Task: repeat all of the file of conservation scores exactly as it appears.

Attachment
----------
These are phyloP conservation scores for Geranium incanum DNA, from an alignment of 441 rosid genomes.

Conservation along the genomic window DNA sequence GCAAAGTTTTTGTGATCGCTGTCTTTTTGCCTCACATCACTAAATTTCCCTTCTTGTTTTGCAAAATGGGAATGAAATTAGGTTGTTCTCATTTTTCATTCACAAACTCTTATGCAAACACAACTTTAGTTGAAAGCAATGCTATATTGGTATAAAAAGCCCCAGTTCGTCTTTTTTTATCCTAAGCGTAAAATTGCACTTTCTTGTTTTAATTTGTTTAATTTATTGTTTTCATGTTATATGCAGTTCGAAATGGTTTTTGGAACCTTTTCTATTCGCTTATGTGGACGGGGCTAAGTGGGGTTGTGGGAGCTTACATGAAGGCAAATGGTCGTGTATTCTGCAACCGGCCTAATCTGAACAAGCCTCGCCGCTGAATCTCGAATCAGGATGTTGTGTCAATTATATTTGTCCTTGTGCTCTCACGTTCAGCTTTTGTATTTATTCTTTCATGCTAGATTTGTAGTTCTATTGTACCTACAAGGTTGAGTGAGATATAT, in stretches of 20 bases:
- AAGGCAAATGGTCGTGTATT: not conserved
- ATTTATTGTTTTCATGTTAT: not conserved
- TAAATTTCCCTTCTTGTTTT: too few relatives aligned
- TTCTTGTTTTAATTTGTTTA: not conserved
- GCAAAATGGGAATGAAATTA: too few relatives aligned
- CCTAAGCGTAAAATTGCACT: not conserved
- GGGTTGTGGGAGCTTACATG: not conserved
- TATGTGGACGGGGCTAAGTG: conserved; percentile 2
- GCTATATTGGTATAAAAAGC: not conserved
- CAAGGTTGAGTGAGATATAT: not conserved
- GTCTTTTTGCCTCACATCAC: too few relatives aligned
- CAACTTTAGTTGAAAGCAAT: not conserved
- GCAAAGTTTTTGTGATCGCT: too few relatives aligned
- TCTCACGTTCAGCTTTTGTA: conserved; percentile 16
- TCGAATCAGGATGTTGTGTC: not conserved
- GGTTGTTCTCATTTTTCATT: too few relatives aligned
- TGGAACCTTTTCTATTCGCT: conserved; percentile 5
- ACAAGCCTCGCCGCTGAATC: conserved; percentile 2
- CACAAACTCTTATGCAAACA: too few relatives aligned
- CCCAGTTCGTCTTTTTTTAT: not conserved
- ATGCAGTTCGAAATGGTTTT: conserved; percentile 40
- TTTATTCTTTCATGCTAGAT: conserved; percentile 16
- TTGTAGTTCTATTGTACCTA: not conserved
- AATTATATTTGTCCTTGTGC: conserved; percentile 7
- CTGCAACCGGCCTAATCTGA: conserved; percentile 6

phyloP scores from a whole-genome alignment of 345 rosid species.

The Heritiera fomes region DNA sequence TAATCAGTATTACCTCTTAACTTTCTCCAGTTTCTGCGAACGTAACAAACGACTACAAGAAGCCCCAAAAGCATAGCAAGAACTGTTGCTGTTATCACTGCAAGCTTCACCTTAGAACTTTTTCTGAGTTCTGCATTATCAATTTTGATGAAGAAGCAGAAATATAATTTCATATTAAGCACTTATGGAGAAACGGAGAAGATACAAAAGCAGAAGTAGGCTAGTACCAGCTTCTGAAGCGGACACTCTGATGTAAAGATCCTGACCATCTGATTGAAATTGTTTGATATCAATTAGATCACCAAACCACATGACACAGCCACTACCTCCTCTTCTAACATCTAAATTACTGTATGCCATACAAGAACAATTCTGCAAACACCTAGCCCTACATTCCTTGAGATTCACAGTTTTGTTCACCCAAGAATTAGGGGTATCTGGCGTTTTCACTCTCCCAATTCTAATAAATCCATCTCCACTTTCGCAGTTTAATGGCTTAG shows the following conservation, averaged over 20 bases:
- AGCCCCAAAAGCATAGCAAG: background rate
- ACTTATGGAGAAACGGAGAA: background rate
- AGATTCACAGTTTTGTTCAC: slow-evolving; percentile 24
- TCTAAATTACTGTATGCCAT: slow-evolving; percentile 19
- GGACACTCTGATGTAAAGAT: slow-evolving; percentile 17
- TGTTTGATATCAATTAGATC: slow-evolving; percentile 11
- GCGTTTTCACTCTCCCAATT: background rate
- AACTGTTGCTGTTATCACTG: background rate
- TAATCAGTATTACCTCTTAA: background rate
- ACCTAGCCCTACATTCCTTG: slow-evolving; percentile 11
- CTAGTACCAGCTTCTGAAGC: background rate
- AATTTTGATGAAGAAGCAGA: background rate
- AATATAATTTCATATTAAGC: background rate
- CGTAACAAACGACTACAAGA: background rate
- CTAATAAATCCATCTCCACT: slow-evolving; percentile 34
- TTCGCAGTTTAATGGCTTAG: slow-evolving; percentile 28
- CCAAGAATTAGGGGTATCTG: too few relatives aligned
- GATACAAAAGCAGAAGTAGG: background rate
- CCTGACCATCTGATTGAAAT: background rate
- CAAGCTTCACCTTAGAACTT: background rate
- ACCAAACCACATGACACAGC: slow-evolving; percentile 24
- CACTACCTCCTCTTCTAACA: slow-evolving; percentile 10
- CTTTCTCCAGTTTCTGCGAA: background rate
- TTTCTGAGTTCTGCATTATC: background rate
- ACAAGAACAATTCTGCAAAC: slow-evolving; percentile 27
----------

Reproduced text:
These are phyloP conservation scores for Geranium incanum DNA, from an alignment of 441 rosid genomes.

Conservation along the genomic window DNA sequence GCAAAGTTTTTGTGATCGCTGTCTTTTTGCCTCACATCACTAAATTTCCCTTCTTGTTTTGCAAAATGGGAATGAAATTAGGTTGTTCTCATTTTTCATTCACAAACTCTTATGCAAACACAACTTTAGTTGAAAGCAATGCTATATTGGTATAAAAAGCCCCAGTTCGTCTTTTTTTATCCTAAGCGTAAAATTGCACTTTCTTGTTTTAATTTGTTTAATTTATTGTTTTCATGTTATATGCAGTTCGAAATGGTTTTTGGAACCTTTTCTATTCGCTTATGTGGACGGGGCTAAGTGGGGTTGTGGGAGCTTACATGAAGGCAAATGGTCGTGTATTCTGCAACCGGCCTAATCTGAACAAGCCTCGCCGCTGAATCTCGAATCAGGATGTTGTGTCAATTATATTTGTCCTTGTGCTCTCACGTTCAGCTTTTGTATTTATTCTTTCATGCTAGATTTGTAGTTCTATTGTACCTACAAGGTTGAGTGAGATATAT, in stretches of 20 bases:
- AAGGCAAATGGTCGTGTATT: not conserved
- ATTTATTGTTTTCATGTTAT: not conserved
- TAAATTTCCCTTCTTGTTTT: too few relatives aligned
- TTCTTGTTTTAATTTGTTTA: not conserved
- GCAAAATGGGAATGAAATTA: too few relatives aligned
- CCTAAGCGTAAAATTGCACT: not conserved
- GGGTTGTGGGAGCTTACATG: not conserved
- TATGTGGACGGGGCTAAGTG: conserved; percentile 2
- GCTATATTGGTATAAAAAGC: not conserved
- CAAGGTTGAGTGAGATATAT: not conserved
- GTCTTTTTGCCTCACATCAC: too few relatives aligned
- CAACTTTAGTTGAAAGCAAT: not conserved
- GCAAAGTTTTTGTGATCGCT: too few relatives aligned
- TCTCACGTTCAGCTTTTGTA: conserved; percentile 16
- TCGAATCAGGATGTTGTGTC: not conserved
- GGTTGTTCTCATTTTTCATT: too few relatives aligned
- TGGAACCTTTTCTATTCGCT: conserved; percentile 5
- ACAAGCCTCGCCGCTGAATC: conserved; percentile 2
- CACAAACTCTTATGCAAACA: too few relatives aligned
- CCCAGTTCGTCTTTTTTTAT: not conserved
- ATGCAGTTCGAAATGGTTTT: conserved; percentile 40
- TTTATTCTTTCATGCTAGAT: conserved; percentile 16
- TTGTAGTTCTATTGTACCTA: not conserved
- AATTATATTTGTCCTTGTGC: conserved; percentile 7
- CTGCAACCGGCCTAATCTGA: conserved; percentile 6

phyloP scores from a whole-genome alignment of 345 rosid species.

The Heritiera fomes region DNA sequence TAATCAGTATTACCTCTTAACTTTCTCCAGTTTCTGCGAACGTAACAAACGACTACAAGAAGCCCCAAAAGCATAGCAAGAACTGTTGCTGTTATCACTGCAAGCTTCACCTTAGAACTTTTTCTGAGTTCTGCATTATCAATTTTGATGAAGAAGCAGAAATATAATTTCATATTAAGCACTTATGGAGAAACGGAGAAGATACAAAAGCAGAAGTAGGCTAGTACCAGCTTCTGAAGCGGACACTCTGATGTAAAGATCCTGACCATCTGATTGAAATTGTTTGATATCAATTAGATCACCAAACCACATGACACAGCCACTACCTCCTCTTCTAACATCTAAATTACTGTATGCCATACAAGAACAATTCTGCAAACACCTAGCCCTACATTCCTTGAGATTCACAGTTTTGTTCACCCAAGAATTAGGGGTATCTGGCGTTTTCACTCTCCCAATTCTAATAAATCCATCTCCACTTTCGCAGTTTAATGGCTTAG shows the following conservation, averaged over 20 bases:
- AGCCCCAAAAGCATAGCAAG: background rate
- ACTTATGGAGAAACGGAGAA: background rate
- AGATTCACAGTTTTGTTCAC: slow-evolving; percentile 24
- TCTAAATTACTGTATGCCAT: slow-evolving; percentile 19
- GGACACTCTGATGTAAAGAT: slow-evolving; percentile 17
- TGTTTGATATCAATTAGATC: slow-evolving; percentile 11
- GCGTTTTCACTCTCCCAATT: background rate
- AACTGTTGCTGTTATCACTG: background rate
- TAATCAGTATTACCTCTTAA: background rate
- ACCTAGCCCTACATTCCTTG: slow-evolving; percentile 11
- CTAGTACCAGCTTCTGAAGC: background rate
- AATTTTGATGAAGAAGCAGA: background rate
- AATATAATTTCATATTAAGC: background rate
- CGTAACAAACGACTACAAGA: background rate
- CTAATAAATCCATCTCCACT: slow-evolving; percentile 34
- TTCGCAGTTTAATGGCTTAG: slow-evolving; percentile 28
- CCAAGAATTAGGGGTATCTG: too few relatives aligned
- GATACAAAAGCAGAAGTAGG: background rate
- CCTGACCATCTGATTGAAAT: background rate
- CAAGCTTCACCTTAGAACTT: background rate
- ACCAAACCACATGACACAGC: slow-evolving; percentile 24
- CACTACCTCCTCTTCTAACA: slow-evolving; percentile 10
- CTTTCTCCAGTTTCTGCGAA: background rate
- TTTCTGAGTTCTGCATTATC: background rate
- ACAAGAACAATTCTGCAAAC: slow-evolving; percentile 27